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Happy-Gourmand

Food named for people

Have you ever wondered why food dishes are named the way they are? Have you heard some of the crazy stories of how or why namesake foods were invented for famous people? As I was eating a sandwich this week, I was thinking of the story behind its creation, so I dove down the rabbit hole to share a few more tasty tales with you this week.

Many people know about the 4th Earl of Sandwich, who in the 1700’s needed a meal that he could eat at the card table. He was a serious gambler and didn’t want to stop the games for lunch, so his creative chef (who remains nameless as far as I could tell) served him meat between two slices of bread.

The sandwich made for a handy meal, and the Earl kept it up as a midday snack. It became popular in London as well, and as they say, the rest is history.

The French have many dishes with people’s names, but I chose a dish that is created by a famous French chef instead, Auguste Escoffier. He was known for naming dishes after his famous patrons while at London’s Savoy Hotel, and Dame Nellie Melba got not one but two dishes.

Escoffier created Peach Melba as a light dessert for the famous Australian singer after a show – the peach with vanilla ice cream and raspberry purée was a big hit. When she became ill on tour years later, he made her double-toasted bread slices. Yes, that’s where Melba toast comes from.

There are many Italian dishes that have fun namesakes too. Did you know there really was a chef named Alfredo who created that well-known fettucine dish? He made fettucine Alfredo first for his pregnant wife at his restaurant in Rome. His recipe had no cream, just butter and Parmesan. The cream was added later in America as it became more of a commercial success.

In America, the concept of naming a rich tasting dish after a rich person is perhaps best represented by Oysters Rockefeller. They are served on the half shell with a rich and creamy sauce topped with breadcrumbs, a creation of chefs at Antoine’s in New Orleans. Their exact recipe has never been revealed, but if you like cooked oysters this is a decadent dish to try.

Eggs Benedict has a recipe many people know, but its many components make it a popular restaurant choice. Poached eggs on an English muffin with ham, nestled under Hollandaise sauce is said to have been made as a hangover cure for a Mr. Benedict in New York city. (As a side note, hollandaise sauce is not named for a person, or for Holland. It is commonly recognized as a French sauce.)

In case you’re thinking Canadians are being left out, I want to include the Caesar cocktail. It was created by Walter Chell, a bartender at the Calgary Inn (now the Westin). A drink with vodka, tomato juice and clam nectar had been around since the 1950’s, but Mr. Chell wanted to kick things up a notch and so he spiced it with Worchestershire sauce and spices.

Mr. Chell was inspired by Italian spaghetti al vongole (with clams, often in a tomato sauce) and so he chose Caesar as a powerful Italian namesake. In the beginning it was often known as a Bloody Caesar to distinguish it from a Bloody Mary (vodka with tomato juice and spices). The stories associated with that drink are far too many to mention here.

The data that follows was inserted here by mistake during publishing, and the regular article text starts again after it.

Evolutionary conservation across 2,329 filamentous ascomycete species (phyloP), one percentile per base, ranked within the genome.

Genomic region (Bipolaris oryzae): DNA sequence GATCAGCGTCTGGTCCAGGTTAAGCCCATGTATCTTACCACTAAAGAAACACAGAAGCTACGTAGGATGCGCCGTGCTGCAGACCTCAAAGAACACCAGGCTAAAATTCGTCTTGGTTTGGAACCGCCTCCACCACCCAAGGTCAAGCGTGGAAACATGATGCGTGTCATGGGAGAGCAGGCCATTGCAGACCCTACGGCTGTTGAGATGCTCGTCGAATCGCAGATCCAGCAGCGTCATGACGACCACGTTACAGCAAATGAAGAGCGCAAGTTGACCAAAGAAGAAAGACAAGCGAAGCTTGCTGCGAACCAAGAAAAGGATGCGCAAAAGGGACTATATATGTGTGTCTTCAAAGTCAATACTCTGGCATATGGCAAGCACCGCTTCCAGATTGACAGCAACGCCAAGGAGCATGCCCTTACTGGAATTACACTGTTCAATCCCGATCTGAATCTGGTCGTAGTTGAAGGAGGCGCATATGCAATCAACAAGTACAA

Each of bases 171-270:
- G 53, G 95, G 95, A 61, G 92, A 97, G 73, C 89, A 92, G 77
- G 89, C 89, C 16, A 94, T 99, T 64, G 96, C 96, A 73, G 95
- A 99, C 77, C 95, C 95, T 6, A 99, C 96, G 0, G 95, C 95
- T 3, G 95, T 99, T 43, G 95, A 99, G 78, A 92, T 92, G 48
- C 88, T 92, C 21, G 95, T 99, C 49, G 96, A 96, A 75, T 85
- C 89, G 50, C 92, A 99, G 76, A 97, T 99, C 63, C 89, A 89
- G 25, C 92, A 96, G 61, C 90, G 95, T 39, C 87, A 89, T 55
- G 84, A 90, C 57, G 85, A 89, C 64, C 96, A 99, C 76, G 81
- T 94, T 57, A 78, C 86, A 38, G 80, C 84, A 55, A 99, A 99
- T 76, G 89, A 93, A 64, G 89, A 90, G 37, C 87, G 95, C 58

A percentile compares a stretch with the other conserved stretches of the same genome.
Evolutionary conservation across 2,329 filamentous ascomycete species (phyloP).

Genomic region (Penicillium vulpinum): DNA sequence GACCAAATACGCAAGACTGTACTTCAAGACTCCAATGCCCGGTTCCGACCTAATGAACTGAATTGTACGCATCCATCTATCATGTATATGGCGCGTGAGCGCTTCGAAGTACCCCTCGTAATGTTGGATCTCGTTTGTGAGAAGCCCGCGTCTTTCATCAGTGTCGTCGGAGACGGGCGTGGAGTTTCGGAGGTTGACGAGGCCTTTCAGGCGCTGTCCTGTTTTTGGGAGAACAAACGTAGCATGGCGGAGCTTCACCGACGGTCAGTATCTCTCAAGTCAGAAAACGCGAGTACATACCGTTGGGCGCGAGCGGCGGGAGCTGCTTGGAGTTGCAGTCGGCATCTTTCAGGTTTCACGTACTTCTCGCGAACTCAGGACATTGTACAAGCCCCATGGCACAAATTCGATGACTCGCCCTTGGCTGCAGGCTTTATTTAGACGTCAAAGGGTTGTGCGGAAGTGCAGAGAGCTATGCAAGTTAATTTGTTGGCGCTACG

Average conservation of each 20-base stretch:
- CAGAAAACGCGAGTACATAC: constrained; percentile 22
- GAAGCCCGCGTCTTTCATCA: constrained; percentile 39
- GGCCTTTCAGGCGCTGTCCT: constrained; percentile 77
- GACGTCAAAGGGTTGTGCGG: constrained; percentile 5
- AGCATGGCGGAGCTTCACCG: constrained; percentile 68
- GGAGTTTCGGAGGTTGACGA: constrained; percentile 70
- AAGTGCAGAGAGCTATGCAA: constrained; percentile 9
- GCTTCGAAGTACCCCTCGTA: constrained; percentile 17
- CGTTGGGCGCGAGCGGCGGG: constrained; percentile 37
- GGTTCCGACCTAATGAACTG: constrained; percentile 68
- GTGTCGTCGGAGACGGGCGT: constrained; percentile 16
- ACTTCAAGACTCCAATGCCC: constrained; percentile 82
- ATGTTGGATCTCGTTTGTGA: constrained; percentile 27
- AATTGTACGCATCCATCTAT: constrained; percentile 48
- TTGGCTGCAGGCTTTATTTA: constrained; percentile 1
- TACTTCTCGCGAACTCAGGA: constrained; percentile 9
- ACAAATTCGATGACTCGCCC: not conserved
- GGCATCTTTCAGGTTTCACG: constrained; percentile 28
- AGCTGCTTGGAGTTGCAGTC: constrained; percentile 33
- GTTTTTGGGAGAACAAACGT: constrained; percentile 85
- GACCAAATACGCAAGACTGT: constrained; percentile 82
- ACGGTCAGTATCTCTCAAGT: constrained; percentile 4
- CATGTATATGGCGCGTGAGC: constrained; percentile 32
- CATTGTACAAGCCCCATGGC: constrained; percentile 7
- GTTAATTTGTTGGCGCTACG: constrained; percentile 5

Lastly, I want to mention a tale that is indeed tasty, but the story that goes with the origin of this dish is hotly disputed. Zabaglione is a delightful concoction of eggs, sugar and Marsala wine whisked together quickly in a pan.

The story goes that a Count Baglioni was on a military campaign, in the field and hungry. It is not made clear why those are the ingredients he had at hand, but his inspiration was to mix them over the fire in his helmet, where a classic dessert was born.

The romance of this story epitomizes the kind of charm that makes many of these names memorable. I shall remember the Italian count now every time I taste Zabaglione. (In France the same dish is called sabayon, but I found no tale of a General Sabayon…)

You may have the next famous dish in your family annals. Who’s to say that Plum (insert your name here) Tart won’t be the next viral recipe this fall? If you feel like sharing, you never know what wonderful things could happen.



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About the Author

Kristin Peturson-Laprise is a customer experience specialist by trade, which means she is someone passionate about people having a good time. 

Her company, Wow Service Mentor, helps businesses enhance their customer experience through hands-on training, service programs, and special event coordination.

Kristin enjoys her own experiences too, and that is what she writes about in this column. She and her husband Martin Laprise (also known as Chef Martin, of The Chef Instead) love to share their passion for food and entertaining.  

Kristin says:

"Wikipedia lists a gourmand as a person who takes great pleasure in food. I have taken the concept of gourmandise, or enjoying something to the fullest, in all parts of my life. I love to grow and cook food, and I loved wine enough to become a Sommelier. I call a meal a success when I can convey that 'sense of place' from where the food has come . . . the French call that terroir, but I just call it the full experience. It might mean tasting the flavours of my own garden, or transporting everyone at the table to a faraway place, reminiscent of travels or dreams we have had."

 

E-mail Kristin at:  [email protected]

Check out her website here:  www.wowservicementor.com

 



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The views expressed are strictly those of the author and not necessarily those of Castanet. Castanet does not warrant the contents.

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